The basic reason homes are foreclosed is because homeowners can no longer pay the mortgage. There are several reasons for this. First, people may have taken on too big a commitment in the first place, but were able to do so because of the attractive terms of a subprime mortgage. Before the housing crash, many people with low incomes and low credit scores were offered a subprime mortgage with low interest rates that made them seemingly affordable. When the interest rates and therefore the mortgage payments increased, they found that they didn't have sufficient funds to make the payments.
Another reason for foreclosure is the state of the economy. In a boom economy, house prices increase but in a recession house prices can fall dramatically. That can mean that the value of the house turns out to be much less than the mortgage owed on it. In this situation, the homeowner often has little choice but to foreclose. House prices are also likely to fall in areas where there is an oversupply of newly built homes, which investors are now unable to sell due to the fall in the market.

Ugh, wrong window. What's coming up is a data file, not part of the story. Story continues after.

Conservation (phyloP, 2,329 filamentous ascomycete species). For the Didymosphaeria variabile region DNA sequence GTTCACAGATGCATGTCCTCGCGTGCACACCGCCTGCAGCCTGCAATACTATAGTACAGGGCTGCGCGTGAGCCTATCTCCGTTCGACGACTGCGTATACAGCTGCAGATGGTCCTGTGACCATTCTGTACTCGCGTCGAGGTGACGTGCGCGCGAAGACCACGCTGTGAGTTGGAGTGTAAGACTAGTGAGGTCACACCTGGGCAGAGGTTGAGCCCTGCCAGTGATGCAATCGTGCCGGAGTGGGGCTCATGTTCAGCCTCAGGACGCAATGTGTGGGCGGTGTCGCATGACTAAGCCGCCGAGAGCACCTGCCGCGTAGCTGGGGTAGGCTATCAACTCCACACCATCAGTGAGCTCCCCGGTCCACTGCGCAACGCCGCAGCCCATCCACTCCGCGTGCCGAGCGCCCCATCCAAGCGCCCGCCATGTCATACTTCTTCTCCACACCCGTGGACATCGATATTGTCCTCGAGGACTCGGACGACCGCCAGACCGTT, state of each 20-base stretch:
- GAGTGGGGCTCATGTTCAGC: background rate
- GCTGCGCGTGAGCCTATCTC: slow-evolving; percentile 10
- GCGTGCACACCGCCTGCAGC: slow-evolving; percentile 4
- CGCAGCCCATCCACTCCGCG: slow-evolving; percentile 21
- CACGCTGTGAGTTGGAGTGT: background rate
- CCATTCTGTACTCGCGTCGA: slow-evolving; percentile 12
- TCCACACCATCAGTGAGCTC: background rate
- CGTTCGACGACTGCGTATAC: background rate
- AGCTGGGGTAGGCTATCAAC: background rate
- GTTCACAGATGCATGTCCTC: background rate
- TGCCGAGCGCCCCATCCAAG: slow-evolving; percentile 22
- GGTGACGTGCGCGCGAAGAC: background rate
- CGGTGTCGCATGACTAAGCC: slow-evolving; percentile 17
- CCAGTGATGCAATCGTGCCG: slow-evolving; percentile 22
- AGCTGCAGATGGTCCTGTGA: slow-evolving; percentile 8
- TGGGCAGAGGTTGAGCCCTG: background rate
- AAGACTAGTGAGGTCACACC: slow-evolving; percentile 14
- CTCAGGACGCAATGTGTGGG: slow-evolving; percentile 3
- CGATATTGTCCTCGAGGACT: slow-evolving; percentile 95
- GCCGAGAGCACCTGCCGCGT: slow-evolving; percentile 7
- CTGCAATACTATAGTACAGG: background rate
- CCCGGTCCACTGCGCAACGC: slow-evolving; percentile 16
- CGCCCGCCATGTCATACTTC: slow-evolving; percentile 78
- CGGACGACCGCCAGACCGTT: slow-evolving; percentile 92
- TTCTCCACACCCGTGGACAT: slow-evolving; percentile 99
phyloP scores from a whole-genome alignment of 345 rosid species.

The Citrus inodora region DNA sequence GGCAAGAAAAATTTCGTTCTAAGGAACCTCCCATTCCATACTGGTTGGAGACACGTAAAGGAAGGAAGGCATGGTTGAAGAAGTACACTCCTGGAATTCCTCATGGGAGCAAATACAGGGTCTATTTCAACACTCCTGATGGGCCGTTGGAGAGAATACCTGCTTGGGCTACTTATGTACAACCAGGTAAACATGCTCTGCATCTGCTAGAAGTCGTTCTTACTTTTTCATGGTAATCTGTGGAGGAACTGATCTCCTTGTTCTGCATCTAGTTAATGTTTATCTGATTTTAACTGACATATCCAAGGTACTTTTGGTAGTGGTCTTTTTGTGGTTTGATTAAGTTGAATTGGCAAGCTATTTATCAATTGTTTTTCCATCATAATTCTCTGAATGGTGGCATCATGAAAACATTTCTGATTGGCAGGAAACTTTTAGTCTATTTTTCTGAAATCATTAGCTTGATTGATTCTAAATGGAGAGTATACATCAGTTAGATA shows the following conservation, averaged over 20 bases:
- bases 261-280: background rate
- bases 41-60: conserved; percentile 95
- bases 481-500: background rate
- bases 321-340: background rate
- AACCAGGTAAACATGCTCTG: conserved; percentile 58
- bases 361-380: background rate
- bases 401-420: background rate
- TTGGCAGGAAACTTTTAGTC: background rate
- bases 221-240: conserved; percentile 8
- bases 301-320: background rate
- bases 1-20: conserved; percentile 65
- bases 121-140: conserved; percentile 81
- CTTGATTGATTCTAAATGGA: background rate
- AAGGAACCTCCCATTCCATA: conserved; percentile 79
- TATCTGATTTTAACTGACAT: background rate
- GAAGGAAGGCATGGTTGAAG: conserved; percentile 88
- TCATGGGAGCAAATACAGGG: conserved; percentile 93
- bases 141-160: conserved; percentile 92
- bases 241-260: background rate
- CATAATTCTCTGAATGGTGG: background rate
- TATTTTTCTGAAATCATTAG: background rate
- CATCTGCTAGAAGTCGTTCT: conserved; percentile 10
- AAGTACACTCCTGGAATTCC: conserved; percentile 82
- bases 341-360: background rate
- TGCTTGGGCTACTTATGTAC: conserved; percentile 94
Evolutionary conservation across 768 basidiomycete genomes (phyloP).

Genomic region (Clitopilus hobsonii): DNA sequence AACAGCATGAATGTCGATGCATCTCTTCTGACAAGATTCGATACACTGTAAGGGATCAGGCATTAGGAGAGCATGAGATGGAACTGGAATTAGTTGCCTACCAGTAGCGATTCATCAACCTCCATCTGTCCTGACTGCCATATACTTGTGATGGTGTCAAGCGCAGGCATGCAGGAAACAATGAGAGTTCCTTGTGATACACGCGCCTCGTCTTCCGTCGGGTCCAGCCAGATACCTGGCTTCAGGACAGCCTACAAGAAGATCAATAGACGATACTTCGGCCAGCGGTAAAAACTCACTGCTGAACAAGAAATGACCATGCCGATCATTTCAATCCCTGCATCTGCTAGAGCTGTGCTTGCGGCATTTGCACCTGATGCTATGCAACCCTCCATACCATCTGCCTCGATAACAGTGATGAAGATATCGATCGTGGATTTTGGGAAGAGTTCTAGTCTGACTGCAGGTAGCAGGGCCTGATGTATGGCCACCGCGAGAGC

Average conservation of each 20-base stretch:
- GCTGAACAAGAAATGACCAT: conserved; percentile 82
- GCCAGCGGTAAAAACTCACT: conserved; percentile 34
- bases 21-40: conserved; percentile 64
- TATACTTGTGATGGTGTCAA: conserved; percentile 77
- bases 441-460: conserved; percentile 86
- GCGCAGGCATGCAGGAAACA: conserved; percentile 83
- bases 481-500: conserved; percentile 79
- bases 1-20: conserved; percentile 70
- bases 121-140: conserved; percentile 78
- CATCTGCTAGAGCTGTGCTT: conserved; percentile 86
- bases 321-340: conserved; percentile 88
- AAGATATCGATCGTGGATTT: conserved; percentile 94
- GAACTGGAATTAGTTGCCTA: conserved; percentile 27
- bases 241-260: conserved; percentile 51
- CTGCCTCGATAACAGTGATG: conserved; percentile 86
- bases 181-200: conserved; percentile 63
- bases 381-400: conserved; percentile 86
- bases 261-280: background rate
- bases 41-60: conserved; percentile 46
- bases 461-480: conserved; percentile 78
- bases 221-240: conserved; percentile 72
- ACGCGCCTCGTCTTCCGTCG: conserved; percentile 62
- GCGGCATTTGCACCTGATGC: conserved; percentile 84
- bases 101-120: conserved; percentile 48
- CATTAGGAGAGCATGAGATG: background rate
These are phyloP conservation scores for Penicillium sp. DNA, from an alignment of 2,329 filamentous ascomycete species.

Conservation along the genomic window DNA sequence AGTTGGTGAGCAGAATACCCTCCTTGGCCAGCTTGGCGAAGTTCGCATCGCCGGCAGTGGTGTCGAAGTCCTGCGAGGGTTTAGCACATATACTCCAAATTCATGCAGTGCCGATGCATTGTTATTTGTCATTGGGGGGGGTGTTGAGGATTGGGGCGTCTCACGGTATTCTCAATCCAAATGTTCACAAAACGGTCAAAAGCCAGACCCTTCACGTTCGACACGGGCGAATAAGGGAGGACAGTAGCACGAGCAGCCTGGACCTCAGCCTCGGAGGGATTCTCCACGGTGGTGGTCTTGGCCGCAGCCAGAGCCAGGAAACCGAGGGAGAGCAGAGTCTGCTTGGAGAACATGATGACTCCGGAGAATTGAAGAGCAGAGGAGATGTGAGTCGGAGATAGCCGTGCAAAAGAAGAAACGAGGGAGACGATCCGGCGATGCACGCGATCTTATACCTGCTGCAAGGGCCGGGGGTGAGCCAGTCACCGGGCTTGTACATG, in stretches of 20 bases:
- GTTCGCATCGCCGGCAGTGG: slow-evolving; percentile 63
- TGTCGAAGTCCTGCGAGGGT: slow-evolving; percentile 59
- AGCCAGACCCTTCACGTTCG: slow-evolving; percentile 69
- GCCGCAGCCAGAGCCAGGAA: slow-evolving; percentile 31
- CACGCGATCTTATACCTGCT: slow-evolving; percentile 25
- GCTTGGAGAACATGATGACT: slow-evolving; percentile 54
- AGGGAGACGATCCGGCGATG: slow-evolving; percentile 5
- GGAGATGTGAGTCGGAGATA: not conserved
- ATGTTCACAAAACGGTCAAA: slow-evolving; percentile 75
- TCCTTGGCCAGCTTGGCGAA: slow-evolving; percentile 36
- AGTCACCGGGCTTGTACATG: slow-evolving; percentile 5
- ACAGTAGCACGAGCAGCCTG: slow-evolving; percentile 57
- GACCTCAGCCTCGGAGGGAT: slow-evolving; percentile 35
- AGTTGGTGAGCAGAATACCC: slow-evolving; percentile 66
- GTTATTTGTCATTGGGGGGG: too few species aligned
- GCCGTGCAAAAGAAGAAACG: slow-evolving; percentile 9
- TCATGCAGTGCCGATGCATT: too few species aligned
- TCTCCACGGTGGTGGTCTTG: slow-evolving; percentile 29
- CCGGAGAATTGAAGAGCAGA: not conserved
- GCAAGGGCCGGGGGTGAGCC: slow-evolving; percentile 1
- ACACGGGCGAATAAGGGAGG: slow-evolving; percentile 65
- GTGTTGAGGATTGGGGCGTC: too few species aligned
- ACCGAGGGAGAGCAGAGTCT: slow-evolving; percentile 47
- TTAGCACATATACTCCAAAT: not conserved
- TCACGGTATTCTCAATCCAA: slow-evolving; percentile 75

With the recession, many people are losing their jobs and are unable to continue to make their payments. If people want to continue working, they may have to relocate to another state. They will then have to pay two sets of house payments while they are making the transition and waiting for their first house to sell. Illness or bereavement can also be a factor in foreclosure. Huge hospital bills and the loss of income of the primary breadwinner may mean that mortgage payments are neglected. And, of course, another reason is divorce. When people divorce, one party moves out and who pays the mortgage may be a contentious issue. What often happens is that, in the end, no one pays, and the house is foreclosed.